Limited Epistocracy and Political Inclusion

Episteme:1-21 (2017)
Authors
Anne Jeffrey
University of South Alabama
Abstract
In this paper I defend a form of epistocracy I call limited epistocracy— rule by institutions housing expertise in non-political areas that become politically relevant. This kind of limited epistocracy, I argue, isn’t a far-off fiction. With increasing frequency, governments are outsourcing political power to expert institutions to solve urgent, multidimensional problems because they outperform ordinary democratic decision-making. I consider the objection that limited epistocracy, while more effective than its competitors, lacks a fundamental intrinsic value that its competitors have; namely, political inclusion. After explaining this challenge, I suggest that limited epistocracies can be made compatible with robust political inclusion if specialized institutions are confined to issuing directives that give citizens multiple actionable options. I explain how this safeguards citizens’ inclusion through rational deliberation, choice, and contestation.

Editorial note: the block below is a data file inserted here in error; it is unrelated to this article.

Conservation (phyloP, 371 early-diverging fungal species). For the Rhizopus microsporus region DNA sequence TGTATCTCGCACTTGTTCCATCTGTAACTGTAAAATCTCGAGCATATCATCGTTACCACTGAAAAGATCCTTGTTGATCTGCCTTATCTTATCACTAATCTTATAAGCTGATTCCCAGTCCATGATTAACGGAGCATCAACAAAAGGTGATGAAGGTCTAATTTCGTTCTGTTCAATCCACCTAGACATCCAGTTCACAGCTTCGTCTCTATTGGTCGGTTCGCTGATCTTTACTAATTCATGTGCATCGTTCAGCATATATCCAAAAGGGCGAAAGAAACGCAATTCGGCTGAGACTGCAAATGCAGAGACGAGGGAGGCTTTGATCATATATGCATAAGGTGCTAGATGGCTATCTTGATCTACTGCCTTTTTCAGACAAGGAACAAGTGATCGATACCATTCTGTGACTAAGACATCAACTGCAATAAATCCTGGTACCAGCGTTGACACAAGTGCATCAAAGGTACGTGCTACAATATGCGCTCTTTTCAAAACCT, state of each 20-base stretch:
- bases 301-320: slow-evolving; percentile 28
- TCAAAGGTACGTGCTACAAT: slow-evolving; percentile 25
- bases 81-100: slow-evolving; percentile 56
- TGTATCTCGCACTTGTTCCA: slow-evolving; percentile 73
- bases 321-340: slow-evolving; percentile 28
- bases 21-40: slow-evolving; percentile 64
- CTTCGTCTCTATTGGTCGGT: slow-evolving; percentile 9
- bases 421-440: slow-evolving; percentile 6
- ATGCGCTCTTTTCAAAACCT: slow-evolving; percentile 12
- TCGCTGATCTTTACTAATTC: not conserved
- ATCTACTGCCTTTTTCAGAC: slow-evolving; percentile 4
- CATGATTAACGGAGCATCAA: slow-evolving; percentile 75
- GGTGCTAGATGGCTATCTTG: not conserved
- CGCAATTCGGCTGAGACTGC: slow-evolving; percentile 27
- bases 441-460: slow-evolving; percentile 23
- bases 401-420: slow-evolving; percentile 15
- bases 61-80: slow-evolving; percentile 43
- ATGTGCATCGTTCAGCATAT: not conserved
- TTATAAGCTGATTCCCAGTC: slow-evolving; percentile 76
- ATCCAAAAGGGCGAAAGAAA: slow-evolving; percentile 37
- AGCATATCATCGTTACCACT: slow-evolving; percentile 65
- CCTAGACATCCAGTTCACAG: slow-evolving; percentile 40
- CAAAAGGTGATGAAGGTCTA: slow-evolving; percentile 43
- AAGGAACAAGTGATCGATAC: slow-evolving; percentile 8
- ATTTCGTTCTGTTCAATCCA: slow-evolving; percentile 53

Keywords epistocracy  democracy  political inclusion  expertise
Categories (categorize this paper)
Options
Edit this record
Mark as duplicate
Export citation
Find it on Scholar
Request removal from index
Revision history

Download options

Our Archive
External links

Setup an account with your affiliations in order to access resources via your University's proxy server
Configure custom proxy (use this if your affiliation does not provide a proxy)
Through your library

References found in this work BETA

No references found.

Add more references

Citations of this work BETA

Add more citations

Similar books and articles

On the Compatibility of Epistocracy and Public Reason.Thomas Mulligan - 2015 - Social Theory and Practice 41 (3):458-476.
The Right to a Competent Electorate.Jason Brennan - 2011 - Philosophical Quarterly 61 (245):700-724.
Democracy and Epistocracy.Paul Gunn - 2014 - Critical Review 26 (1-2):59-79.
Deliberation Before the Revolution.Archon Fung - 2005 - Political Theory 33 (3):397-419.
Inclusion and Participation: Working with the Tensions.Gideon Calder - 2011 - Studies in Social Justice 5 (2):183-196.
Democracy and the Right to Exclusion.Ludvig Beckman - 2014 - Res Publica 20 (4):395-411.

Analytics

Added to PP index
2017-01-25

Total views
251 ( #20,521 of 2,312,742 )

Recent downloads (6 months)
50 ( #8,379 of 2,312,742 )

How can I increase my downloads?

Monthly downloads

My notes

Sign in to use this feature